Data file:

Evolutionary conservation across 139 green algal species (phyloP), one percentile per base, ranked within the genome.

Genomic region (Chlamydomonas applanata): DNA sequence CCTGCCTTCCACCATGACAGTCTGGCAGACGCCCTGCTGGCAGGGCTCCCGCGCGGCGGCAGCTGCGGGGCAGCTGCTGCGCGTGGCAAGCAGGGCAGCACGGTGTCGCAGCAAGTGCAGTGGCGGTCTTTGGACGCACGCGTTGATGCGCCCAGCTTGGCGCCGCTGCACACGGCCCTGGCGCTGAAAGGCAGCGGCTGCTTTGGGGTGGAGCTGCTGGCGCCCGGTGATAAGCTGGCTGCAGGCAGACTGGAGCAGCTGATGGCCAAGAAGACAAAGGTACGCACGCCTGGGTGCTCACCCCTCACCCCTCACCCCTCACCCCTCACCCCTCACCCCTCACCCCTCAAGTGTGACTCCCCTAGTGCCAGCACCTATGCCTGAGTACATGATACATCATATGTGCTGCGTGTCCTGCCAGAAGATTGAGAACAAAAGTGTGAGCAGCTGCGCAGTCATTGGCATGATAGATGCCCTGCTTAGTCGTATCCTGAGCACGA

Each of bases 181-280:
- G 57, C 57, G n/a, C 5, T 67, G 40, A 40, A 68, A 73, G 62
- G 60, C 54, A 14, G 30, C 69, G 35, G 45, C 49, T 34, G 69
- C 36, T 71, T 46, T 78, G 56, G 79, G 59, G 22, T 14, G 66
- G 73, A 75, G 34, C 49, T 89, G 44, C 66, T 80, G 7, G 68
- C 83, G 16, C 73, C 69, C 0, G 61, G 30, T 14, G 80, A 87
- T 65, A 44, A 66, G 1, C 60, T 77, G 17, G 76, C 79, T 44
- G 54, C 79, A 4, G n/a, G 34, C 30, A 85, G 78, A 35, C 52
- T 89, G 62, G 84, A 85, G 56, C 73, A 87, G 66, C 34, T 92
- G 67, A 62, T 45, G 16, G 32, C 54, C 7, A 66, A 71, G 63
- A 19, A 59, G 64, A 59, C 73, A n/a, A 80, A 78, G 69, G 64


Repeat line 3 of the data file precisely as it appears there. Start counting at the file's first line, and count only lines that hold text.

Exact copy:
Each of bases 181-280: